60-Day IRA Rollover Rule

I just spent the last section discussing why you should never take out money from your IRA to buy a new home. This section I’ll explain the one exception to that rule. The 60-day IRA rollover is like taking a short term loan from your IRA, but if you don’t pay back the “loan” within 60 days the consequences are huge.  First, let’s talk about how a 60-day IRA rollover works.  You withdraw money from your IRA and withhold nothing for either federal or state taxes.  You can then use the funds for anything that you need but you must replace the funds back into your IRA within 60 days of receiving the funds.  The issue is that if you can’t replace the distribution within 60 days, you owe taxes (and penalties if under 59 ½) on the full amount of the distribution.  The other issue is that, no matter how many IRAs you have, you can only do one IRA rollover within any 12-month period.  Doing more than one 60-day rollover within a 12-month period will result in the second rollover being completely taxable.  

The biggest issue of the 60-day rollover is that the tax consequences can be extreme if you can’t pay the funds back.  Therefore, the 60-day rollover should only be used if you have a closing scheduled for both the sale and purchase of the new property and they are within close proximity.  You can take a distribution from the IRA for a down payment on your new home and then replace the funds once you sell your old home.  Obviously, this strategy only works if you can replace the funds quickly and you have enough equity in your current home to pay back the IRA distribution.  Again, this strategy probably isn’t ideal because if something goes wrong and you can’t replace the funds it could be a killer for taxes.  Yet, for certain known circumstances doing a quick short-term “loan” from your IRA can be useful.  

401(k) loan

I would really only consider a 401(k) loan as a last resort, but you may feel like you are down to last resorts trying to buy a new home at retirement.  The nice thing about the 401(k) loan is that getting the funds are quick and easy and the interest that you pay back goes right back into your 401(k).  The issue with taking out the 401(k) loan is that you can only take out up to $50,000 which may be a good down payment, but probably not enough to buy a new home.  Also, unlike a mortgage, you can’t deduct the interest that you pay on a 401(k) loan.  Last, typically a 401(k) loan is only 5 years which means that the monthly payment can be very costly.  When you retire, if you still have an outstanding 401(k) loan, you will need to continue to make payments.  If you stop making payments, you will be in default and pay taxes on the amount that you don’t pay back.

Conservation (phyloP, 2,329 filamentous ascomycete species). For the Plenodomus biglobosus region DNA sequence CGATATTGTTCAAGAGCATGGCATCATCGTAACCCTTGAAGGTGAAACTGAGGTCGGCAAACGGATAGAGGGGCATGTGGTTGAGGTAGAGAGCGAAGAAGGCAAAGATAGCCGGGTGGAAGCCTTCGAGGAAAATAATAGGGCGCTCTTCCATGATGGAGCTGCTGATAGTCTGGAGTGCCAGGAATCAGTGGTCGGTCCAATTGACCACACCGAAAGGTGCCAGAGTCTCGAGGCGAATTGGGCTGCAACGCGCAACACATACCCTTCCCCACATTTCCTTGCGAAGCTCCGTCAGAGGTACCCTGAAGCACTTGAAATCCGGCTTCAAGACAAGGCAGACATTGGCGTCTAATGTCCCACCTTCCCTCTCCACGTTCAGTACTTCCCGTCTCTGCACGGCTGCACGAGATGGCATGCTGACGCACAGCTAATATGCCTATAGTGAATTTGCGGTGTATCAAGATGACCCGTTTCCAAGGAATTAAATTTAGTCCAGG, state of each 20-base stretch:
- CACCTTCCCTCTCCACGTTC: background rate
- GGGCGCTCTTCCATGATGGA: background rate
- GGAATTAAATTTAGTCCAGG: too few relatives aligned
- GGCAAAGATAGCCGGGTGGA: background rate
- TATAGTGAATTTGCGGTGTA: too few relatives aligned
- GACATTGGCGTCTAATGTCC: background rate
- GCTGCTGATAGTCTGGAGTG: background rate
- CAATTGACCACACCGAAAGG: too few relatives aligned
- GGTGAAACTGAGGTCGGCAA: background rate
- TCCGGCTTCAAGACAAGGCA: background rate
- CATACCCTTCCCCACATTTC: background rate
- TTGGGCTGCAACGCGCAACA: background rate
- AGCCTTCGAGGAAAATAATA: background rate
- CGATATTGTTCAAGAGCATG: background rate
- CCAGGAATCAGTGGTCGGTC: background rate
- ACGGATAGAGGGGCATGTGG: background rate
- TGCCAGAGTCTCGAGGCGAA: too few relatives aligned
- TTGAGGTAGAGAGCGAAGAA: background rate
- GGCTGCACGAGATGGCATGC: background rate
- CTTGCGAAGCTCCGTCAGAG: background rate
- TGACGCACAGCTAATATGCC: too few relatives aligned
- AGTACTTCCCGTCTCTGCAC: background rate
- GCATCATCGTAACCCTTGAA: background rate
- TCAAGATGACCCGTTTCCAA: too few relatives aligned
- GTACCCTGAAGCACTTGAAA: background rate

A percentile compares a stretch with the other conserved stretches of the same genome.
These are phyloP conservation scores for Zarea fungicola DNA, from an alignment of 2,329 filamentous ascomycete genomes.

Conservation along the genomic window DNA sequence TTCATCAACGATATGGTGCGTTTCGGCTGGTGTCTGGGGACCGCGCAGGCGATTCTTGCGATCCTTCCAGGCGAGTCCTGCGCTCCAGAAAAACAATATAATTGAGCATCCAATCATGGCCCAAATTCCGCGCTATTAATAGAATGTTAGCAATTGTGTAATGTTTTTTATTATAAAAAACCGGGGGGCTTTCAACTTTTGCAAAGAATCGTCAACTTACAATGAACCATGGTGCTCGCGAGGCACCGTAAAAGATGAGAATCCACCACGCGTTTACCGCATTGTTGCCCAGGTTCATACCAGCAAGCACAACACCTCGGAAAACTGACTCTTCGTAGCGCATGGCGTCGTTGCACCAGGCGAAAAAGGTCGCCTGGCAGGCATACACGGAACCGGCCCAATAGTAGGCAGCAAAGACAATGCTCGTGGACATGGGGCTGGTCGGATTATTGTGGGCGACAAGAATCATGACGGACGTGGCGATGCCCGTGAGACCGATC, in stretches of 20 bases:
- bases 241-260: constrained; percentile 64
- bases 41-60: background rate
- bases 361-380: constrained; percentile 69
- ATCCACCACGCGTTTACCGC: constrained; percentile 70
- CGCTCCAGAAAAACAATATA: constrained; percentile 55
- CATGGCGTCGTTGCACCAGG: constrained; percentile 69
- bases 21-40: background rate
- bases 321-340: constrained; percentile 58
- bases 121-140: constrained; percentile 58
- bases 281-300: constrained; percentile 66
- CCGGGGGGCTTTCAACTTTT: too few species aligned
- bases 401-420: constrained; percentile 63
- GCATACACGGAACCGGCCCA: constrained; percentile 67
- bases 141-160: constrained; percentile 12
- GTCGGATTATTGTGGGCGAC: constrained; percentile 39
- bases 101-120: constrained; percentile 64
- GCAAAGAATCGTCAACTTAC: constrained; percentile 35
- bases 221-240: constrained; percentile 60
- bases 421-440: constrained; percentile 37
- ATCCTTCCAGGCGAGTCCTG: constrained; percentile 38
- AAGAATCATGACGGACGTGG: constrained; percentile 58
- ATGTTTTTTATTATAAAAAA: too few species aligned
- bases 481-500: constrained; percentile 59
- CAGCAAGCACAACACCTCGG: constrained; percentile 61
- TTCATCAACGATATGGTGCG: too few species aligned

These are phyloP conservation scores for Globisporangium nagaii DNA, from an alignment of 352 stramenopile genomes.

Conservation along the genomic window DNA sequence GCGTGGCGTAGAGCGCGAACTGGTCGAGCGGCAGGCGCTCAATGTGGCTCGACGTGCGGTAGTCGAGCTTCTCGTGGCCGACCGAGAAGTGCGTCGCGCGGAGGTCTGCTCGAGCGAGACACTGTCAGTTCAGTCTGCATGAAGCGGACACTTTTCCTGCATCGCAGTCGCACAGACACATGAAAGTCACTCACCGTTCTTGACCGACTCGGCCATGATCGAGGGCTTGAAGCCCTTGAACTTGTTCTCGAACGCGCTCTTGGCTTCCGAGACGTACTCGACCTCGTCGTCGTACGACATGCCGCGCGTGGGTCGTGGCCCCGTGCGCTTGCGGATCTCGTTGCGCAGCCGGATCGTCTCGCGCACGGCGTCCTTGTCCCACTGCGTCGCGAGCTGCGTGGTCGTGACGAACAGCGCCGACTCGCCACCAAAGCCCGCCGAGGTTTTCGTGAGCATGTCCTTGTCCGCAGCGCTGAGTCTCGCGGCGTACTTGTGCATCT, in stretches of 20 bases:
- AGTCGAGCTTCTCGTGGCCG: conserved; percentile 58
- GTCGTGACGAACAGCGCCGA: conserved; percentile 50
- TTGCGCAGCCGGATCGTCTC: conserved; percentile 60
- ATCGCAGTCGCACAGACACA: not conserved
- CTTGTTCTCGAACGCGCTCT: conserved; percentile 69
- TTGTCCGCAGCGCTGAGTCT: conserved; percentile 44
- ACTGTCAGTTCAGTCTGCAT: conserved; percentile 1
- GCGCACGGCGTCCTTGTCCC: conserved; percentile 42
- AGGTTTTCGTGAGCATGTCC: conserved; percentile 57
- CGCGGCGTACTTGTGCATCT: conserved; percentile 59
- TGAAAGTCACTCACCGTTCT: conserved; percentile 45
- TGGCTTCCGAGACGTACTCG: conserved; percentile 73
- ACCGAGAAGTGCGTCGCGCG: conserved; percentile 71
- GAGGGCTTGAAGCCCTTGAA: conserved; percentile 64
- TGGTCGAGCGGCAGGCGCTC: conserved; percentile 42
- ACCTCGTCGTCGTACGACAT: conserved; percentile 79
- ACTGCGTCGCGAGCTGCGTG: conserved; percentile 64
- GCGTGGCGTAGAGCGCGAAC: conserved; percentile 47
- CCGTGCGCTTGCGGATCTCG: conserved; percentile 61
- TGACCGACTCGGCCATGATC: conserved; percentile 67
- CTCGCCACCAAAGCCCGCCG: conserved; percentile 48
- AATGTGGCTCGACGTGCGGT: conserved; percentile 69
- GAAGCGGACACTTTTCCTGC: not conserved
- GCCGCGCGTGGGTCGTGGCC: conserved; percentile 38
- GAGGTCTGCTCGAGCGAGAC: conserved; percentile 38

So, why would you consider a 401(k) loan for buying a home?   Again, the hope with the 401(k) loan is that you could use the proceeds for a down payment on a new home so that you can finance the rest of the property.  Typically, a person has to put down 20% on a new home to qualify for a conforming home loan and also avoid private mortgage insurance (PMI).  If you are buying a retirement home, like I mentioned before, you probably want to do it before you retire.  If you don’t have other funds for a down payment, a 401(k) loan can help you get into that new home.  You really don’t want to continue to pay the high monthly 401(k) loan payments in retirement, so when you do sell your property, you can use the proceeds to pay off the home.  

Here’s a few finance tips for buying that dream retirement home:

  • Consider buying the new retirement home before you retire, as this gives you more and easier finance options than waiting until after you retire
  • Unfortunately, this may mean owning two homes until you sell your current property